Martin Moone is eleven and completely fed up with being the only boy in a family of girls. He's desperate for a decent wingman to help him navigate his idiotic life. So when best mate Padraic suggests Martin get an imaginary friend - or 'IF' for short - he decides to give it a go. His first attempt is Loopy Lou, a hyperactive goofball who loves writing rubbish rap songs. But Martin soon gets fed up with Lou's loopiness and decides to trade in his IF for someone a little less wacky. Enter Sean 'Caution' Murphy, an imaginary office clerk in a bad suit with a passion for laziness and a head full of dodgy jokes. Sean is full of tips and tricks to guide Martin through the perils of the playground, from dealing with his sisters' pranks to beating the bullying Bonner boys. But getting rid of Lou is not that easy, and having TWO imaginary friends is a recipe for trouble!

Review: 

Moone Boy is an unusual book and one that I thought I would enjoy more than I did. It's written by actor Chris O'Dowd and writer Nick V. Murphy, and is based on the Emmy award-winning TV show of the same name. While I enjoyed Moone Boy, I thought it would be funnier. I did read it all it one sitting though, which says something!

Martin Moone lives in a small town in Ireland with his parents and three sisters. He doesn't have many friends and feels quite alone with very little male company in his house. His friend Padraic suggests he get an imaginary friend, an IF for short, and Martin soon finds he's bitten off more than he can chew. He wants to swap his mad IF for someone less hyperactive, but it's not quite as easy as that...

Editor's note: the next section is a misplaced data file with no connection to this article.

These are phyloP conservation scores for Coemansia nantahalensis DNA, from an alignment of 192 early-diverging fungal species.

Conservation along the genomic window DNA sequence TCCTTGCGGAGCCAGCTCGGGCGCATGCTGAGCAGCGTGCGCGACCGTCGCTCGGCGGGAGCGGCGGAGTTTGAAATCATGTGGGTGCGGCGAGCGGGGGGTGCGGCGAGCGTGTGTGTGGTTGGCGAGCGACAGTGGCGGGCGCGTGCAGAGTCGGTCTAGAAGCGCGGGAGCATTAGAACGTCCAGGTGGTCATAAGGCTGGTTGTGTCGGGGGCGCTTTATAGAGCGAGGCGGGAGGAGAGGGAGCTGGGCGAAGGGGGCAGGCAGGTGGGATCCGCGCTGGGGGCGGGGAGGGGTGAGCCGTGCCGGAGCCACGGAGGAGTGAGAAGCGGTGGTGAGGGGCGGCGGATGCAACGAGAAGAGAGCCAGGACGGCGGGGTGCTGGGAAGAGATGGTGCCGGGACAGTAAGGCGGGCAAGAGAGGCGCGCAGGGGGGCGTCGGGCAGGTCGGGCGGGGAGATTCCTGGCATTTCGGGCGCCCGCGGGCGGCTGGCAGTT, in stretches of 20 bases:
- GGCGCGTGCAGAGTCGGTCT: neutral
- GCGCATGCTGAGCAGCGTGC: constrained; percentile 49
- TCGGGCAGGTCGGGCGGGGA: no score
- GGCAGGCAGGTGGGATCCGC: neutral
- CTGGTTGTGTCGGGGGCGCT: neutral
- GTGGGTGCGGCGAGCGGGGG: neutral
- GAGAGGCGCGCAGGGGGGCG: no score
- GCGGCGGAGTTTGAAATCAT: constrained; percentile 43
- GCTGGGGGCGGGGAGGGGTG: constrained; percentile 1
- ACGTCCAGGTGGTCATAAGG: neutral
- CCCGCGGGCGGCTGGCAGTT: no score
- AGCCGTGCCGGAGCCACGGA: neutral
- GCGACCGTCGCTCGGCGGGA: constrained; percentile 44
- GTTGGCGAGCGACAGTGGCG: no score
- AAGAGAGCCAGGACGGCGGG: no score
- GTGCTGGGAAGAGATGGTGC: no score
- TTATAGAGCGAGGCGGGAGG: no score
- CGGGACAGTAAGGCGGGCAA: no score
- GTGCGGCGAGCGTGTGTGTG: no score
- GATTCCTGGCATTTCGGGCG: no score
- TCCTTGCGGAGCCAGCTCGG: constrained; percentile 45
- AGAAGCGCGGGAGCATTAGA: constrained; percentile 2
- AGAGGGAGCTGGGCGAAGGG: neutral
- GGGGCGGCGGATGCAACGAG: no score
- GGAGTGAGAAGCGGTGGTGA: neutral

Martin's home life is amusing to read about, especially because of his three teenage sisters and his strange parents. I can see why he feels a bit alone and in need of an IF, though an imaginary friend is something I've never had myself. Loopy Lou is absolutely mad, as is the process to actually acquire an IF, though I did prefer him to Sean, Martin's next choice. Sean seemed a little boring to me, but he's a good help to Martin and does occasionally give him the correct advice!

Moone Boy didn't quite live up to my expectations, but I did like it and would read any future instalments if it's a series. The book as a whole looks great, with a cut-out cover, illustrations by Cartoon Saloon and colour bursts of red throughout. The package is perfect, but the actual story didn't grab me enough for my liking. Still, I have no doubt that Moone Boy will be a big hit with younger readers, and I suggest it be read whilst wearing a red knitted hat!